I was astounded to read the news about scientists essentially promoting pills to improve brain function - surely I had read the article wrong, I thought. But no.

Just a few blurbs, for those who haven't had the pleasure, with more or less the same take: Discovery, Reuters, AP. The main idea: seven scientists (neuroscience and bioethics experts) suggest researchers study the long-term effects of stimulants like Adderall and Ritalin on healthy people while also evaluating whether the drugs are addicting. The reason? Everyone is already doing it. Yes, scientists are regressing to playground mentality.

A gems from these experts: "We should welcome new methods of improving our brain function," and doing it with pills is no more morally objectionable than eating right or getting a good night's sleep. Did anyone ever question the morality of getting eight to 10 hours of sleep or eating your vegetables? And how is chemically altering your brain with synthetic pharmaceuticals on the same playing field as sleeping?

CartoonMy personal favorite comes from Martha Farah, director of the Center for Cognitive Neuroscience (U. of PA). She says that students are already using stimulants illegally, and demand will grow as better "brain-boosters" are developed. "It's a felony, but it's being done."

What? Is she serious?

Thankfully the authors do posit two "possible" risks to spiking the water supply with stimulants: children could feel coerced into taking the drugs either directly or through peer pressure, and the expense of such drugs might limit their use to people with higher incomes, which could heighten social inequalities.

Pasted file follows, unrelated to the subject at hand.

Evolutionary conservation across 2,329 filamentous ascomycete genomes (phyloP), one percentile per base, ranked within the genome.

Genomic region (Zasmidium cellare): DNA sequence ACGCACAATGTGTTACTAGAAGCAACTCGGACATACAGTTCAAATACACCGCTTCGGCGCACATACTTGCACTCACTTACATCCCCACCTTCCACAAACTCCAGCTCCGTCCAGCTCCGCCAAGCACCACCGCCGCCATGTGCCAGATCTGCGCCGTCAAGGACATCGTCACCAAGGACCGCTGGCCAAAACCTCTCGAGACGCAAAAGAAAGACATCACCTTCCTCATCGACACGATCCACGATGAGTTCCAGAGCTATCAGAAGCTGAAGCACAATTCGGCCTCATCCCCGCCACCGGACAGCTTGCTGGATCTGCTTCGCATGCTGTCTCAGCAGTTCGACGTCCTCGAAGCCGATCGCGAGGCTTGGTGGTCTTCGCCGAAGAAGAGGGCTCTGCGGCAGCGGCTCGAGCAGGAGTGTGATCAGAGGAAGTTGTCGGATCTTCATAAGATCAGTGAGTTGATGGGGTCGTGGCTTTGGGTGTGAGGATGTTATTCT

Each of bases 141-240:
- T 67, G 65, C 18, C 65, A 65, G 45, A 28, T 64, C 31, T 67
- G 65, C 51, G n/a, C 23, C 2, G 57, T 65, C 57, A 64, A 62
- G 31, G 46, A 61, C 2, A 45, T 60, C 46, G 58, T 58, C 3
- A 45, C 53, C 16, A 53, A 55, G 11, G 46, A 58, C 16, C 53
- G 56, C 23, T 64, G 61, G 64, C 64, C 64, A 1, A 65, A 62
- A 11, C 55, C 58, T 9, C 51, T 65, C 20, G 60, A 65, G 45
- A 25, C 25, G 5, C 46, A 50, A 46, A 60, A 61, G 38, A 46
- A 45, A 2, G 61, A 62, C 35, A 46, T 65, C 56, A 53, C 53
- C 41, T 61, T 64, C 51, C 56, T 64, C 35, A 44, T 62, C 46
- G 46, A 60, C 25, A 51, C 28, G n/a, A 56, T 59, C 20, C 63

Did we forget about the cardiovascular risks, or psychiatric risks, that led FDA to revise product labeling and create a Medication Guide? Or that Canada actually suspended marketing of Adderall, subsequently returning it to market with a strong warning, because of cases of sudden unexplained death?

And let's not consider that amphetamines like Adderall are a schedule II controlled drug, and that they are contraindicated in patients with a history of heart disease or hypertension - which describes a huge chunk of the American population. (Amphetamines are related to everyone's favorite home-cooked drug, meth - and who wouldn't want more meth labs in their neighborhood? There's a reason they put Sudafed behind the pharmacist's counter, people.)

Perhaps I misremembered, but didn't baseball just have a big scandal over performance enhancing drugs? If athletes can't take drugs to give them an extra physical boost, why can students take drugs illegally to gain that extra edge?

Speaking of illegal drugs, guess which narcotic is essentially pharmaceutically equivalent to the schedule II drug Ritalin? That's right, cocaine.

Brave New WorldAs I read the article, I couldn't help but think of soma, from Huxley's Brave New World. Although in BNW (published in 1932) soma was used to pacify the masses, his book The Island (published 40 years later in 1962) discussed the use of drugs to promote enlightenment and self-awareness and knowledge. Hmm.

I'll leave you with a little Shakespeare for the day - Shakespeare's The Tempest provided Huxley with the title for his 1932 classic, from the following speech:

"O wonder! / How many goodly creatures are there here! / How beauteous mankind is! / O brave new world / That has such people in it!"